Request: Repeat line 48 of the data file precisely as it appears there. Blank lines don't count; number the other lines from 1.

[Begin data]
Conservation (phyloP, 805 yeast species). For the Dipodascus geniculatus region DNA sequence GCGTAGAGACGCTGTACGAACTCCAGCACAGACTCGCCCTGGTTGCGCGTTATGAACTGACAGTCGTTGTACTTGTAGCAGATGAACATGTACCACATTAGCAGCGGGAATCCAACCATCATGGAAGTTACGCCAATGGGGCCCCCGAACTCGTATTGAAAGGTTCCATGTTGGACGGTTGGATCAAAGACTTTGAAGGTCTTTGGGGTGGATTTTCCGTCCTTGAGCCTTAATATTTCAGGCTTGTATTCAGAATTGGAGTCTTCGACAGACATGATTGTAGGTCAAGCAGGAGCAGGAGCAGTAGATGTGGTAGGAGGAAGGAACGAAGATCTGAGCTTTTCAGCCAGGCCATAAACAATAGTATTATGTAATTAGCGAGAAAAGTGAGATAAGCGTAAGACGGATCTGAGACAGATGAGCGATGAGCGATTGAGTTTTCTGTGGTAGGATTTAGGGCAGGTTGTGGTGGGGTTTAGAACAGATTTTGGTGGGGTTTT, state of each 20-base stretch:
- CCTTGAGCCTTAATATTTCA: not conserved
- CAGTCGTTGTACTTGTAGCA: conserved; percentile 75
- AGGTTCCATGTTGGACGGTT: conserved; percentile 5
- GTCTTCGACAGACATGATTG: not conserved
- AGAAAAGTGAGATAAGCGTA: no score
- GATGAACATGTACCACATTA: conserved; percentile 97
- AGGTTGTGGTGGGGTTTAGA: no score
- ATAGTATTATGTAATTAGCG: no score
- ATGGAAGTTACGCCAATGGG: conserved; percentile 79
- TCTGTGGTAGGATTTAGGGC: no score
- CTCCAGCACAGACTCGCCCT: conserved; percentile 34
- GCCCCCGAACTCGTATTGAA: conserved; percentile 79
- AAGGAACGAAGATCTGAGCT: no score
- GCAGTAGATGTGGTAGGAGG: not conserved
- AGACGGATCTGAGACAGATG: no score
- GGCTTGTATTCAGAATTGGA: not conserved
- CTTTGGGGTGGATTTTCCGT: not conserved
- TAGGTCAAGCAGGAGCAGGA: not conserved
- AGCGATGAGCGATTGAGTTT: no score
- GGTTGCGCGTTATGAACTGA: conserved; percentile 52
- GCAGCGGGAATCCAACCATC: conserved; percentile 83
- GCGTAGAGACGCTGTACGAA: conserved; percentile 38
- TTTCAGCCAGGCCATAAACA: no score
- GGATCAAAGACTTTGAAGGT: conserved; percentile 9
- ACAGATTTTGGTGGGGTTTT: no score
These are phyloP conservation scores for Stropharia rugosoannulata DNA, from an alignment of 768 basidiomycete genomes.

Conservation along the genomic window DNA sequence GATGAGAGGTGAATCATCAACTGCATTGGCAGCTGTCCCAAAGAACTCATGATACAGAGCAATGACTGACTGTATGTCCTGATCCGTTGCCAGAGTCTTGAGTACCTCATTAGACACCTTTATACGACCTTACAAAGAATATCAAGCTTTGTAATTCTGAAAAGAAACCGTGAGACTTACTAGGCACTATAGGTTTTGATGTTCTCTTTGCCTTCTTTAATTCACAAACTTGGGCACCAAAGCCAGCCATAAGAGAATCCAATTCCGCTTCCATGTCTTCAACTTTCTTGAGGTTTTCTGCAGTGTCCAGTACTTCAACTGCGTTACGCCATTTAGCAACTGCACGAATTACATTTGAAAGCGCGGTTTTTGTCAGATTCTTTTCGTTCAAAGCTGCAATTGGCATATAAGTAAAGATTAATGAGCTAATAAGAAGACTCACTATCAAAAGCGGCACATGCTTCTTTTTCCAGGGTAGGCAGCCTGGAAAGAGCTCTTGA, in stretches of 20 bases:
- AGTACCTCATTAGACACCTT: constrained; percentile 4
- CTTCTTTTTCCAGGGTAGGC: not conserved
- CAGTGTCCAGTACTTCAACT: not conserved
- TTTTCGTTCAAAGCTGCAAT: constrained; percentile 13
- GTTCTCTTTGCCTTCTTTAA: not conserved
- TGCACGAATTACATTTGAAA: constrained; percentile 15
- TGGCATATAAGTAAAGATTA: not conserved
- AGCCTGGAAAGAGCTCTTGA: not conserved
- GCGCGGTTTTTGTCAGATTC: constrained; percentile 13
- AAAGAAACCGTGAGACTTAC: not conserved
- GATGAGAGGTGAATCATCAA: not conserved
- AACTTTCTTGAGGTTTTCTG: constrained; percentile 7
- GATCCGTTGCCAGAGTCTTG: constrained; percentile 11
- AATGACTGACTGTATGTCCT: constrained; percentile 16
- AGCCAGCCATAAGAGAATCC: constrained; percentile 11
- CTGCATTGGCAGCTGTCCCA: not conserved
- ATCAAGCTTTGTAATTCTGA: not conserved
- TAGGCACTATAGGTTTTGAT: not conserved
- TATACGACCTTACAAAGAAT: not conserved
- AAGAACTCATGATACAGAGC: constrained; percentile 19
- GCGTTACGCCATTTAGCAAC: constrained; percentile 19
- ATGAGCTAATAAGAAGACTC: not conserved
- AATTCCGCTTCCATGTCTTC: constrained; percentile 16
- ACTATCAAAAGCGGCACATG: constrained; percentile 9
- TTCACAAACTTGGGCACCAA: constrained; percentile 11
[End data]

- AAGAACTCATGATACAGAGC: constrained; percentile 19